Anyway poor old Balaam sets off on his poor old longsuffering ass. Apparently donkeys can see things people can’t. So Balaam’s ass sees Arnie the Angel. And being more than a little intimidated by big shiny fellow with flaming sword, tries to turn around. Balaam, being a grumpy old sod, whips his ass. I know. I know. I just can‘t resist…
It’s at this point that the even stranger thing happens: Balaam’s ass speaks. Nothing especially profound. Pretty much just, ‘stop hitting me with a big stick!’ It’s at that point that Arnie the Angel stops being invisible (not really very fair of him/her/it in the first place) and tells Balaam to listen to his ass and turn back.
Talking donkeys. Invisible angels with fiery swords. It all sounds more than a little far fetched, doesn’t it! It all sounds like a bit of a bad trip. So why on earth would I make it the text for the Saturday morning session of our recent weekend away?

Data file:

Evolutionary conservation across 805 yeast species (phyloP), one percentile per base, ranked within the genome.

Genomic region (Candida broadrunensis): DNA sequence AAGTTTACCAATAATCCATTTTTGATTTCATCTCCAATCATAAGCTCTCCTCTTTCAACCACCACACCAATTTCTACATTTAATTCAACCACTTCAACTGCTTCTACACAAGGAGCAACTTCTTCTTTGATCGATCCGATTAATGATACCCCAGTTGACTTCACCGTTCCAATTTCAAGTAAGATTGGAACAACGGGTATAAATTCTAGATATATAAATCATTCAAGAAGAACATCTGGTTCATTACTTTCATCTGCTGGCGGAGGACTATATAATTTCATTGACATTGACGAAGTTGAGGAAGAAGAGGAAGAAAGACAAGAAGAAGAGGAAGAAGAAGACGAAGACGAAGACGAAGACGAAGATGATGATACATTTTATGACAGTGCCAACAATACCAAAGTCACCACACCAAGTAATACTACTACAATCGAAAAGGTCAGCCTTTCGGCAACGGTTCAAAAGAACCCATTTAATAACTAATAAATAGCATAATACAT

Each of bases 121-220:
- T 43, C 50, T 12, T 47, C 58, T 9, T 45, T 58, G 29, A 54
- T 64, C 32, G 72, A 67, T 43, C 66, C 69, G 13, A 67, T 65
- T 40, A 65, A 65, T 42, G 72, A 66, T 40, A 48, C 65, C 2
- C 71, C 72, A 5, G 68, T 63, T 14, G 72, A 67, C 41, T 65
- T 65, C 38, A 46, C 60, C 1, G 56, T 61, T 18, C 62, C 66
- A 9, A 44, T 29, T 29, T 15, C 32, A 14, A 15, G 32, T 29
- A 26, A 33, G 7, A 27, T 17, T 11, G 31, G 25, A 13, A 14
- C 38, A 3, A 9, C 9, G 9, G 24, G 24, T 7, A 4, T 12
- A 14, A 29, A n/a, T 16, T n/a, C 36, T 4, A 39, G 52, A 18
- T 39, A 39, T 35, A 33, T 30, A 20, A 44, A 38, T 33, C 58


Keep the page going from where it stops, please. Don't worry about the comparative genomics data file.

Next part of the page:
Well because I wanted to suggest to people that guidance can come to us from the most unexpected of sources. We shouldn’t expect that God will communicate only to and through the people who call themselves God’s people. Guidance may not even come through people at all. Now I don’t mean we should be listening more carefully to what our animals are saying. If someone came to me and told what it was God had told them through the voice of their hamster, I would back away slowly and then, when I was at a safe distance either a) run away or b) get them sectioned. In fact I’d probably react in the same way to anyone who told me they’d heard the audible voice of God in any way. What I mean is that interpreting the story, once again, metaphorically, we should expect to hear from God in circumstances, maybe particularly those that have something of the uncanny about them. (More of this when I post about St Peter’s vision in Acts 10.)